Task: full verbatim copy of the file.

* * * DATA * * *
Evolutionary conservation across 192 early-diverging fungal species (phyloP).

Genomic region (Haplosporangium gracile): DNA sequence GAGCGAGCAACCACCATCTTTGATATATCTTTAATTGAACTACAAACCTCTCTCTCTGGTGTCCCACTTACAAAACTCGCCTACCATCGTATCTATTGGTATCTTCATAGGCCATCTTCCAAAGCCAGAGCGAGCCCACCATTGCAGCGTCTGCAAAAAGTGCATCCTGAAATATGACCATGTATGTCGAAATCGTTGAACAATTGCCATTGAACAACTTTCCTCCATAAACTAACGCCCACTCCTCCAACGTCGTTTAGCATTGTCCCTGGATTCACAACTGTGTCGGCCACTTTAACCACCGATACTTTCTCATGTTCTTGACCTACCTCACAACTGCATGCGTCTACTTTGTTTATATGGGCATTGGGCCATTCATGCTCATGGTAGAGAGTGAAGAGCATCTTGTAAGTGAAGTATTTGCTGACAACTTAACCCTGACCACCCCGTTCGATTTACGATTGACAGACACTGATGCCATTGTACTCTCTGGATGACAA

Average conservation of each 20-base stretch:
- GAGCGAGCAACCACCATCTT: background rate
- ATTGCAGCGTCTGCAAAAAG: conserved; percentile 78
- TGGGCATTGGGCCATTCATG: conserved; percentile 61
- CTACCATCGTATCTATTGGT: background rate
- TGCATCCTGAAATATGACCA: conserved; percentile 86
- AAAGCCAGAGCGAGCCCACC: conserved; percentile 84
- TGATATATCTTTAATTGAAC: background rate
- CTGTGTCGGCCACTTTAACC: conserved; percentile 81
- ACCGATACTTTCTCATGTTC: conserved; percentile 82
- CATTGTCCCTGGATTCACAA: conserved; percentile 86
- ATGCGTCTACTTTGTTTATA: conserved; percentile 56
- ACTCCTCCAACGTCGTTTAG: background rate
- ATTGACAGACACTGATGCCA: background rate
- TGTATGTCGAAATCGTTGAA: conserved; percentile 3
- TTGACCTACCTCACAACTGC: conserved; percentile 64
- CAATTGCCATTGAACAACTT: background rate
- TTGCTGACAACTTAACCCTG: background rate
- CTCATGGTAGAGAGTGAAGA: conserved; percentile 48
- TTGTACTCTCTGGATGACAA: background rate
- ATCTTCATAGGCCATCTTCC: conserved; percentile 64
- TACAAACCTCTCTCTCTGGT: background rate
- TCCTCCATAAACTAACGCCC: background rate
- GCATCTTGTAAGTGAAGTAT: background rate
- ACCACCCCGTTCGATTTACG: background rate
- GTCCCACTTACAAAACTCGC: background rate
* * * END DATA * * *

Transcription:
Evolutionary conservation across 192 early-diverging fungal species (phyloP).

Genomic region (Haplosporangium gracile): DNA sequence GAGCGAGCAACCACCATCTTTGATATATCTTTAATTGAACTACAAACCTCTCTCTCTGGTGTCCCACTTACAAAACTCGCCTACCATCGTATCTATTGGTATCTTCATAGGCCATCTTCCAAAGCCAGAGCGAGCCCACCATTGCAGCGTCTGCAAAAAGTGCATCCTGAAATATGACCATGTATGTCGAAATCGTTGAACAATTGCCATTGAACAACTTTCCTCCATAAACTAACGCCCACTCCTCCAACGTCGTTTAGCATTGTCCCTGGATTCACAACTGTGTCGGCCACTTTAACCACCGATACTTTCTCATGTTCTTGACCTACCTCACAACTGCATGCGTCTACTTTGTTTATATGGGCATTGGGCCATTCATGCTCATGGTAGAGAGTGAAGAGCATCTTGTAAGTGAAGTATTTGCTGACAACTTAACCCTGACCACCCCGTTCGATTTACGATTGACAGACACTGATGCCATTGTACTCTCTGGATGACAA

Average conservation of each 20-base stretch:
- GAGCGAGCAACCACCATCTT: background rate
- ATTGCAGCGTCTGCAAAAAG: conserved; percentile 78
- TGGGCATTGGGCCATTCATG: conserved; percentile 61
- CTACCATCGTATCTATTGGT: background rate
- TGCATCCTGAAATATGACCA: conserved; percentile 86
- AAAGCCAGAGCGAGCCCACC: conserved; percentile 84
- TGATATATCTTTAATTGAAC: background rate
- CTGTGTCGGCCACTTTAACC: conserved; percentile 81
- ACCGATACTTTCTCATGTTC: conserved; percentile 82
- CATTGTCCCTGGATTCACAA: conserved; percentile 86
- ATGCGTCTACTTTGTTTATA: conserved; percentile 56
- ACTCCTCCAACGTCGTTTAG: background rate
- ATTGACAGACACTGATGCCA: background rate
- TGTATGTCGAAATCGTTGAA: conserved; percentile 3
- TTGACCTACCTCACAACTGC: conserved; percentile 64
- CAATTGCCATTGAACAACTT: background rate
- TTGCTGACAACTTAACCCTG: background rate
- CTCATGGTAGAGAGTGAAGA: conserved; percentile 48
- TTGTACTCTCTGGATGACAA: background rate
- ATCTTCATAGGCCATCTTCC: conserved; percentile 64
- TACAAACCTCTCTCTCTGGT: background rate
- TCCTCCATAAACTAACGCCC: background rate
- GCATCTTGTAAGTGAAGTAT: background rate
- ACCACCCCGTTCGATTTACG: background rate
- GTCCCACTTACAAAACTCGC: background rate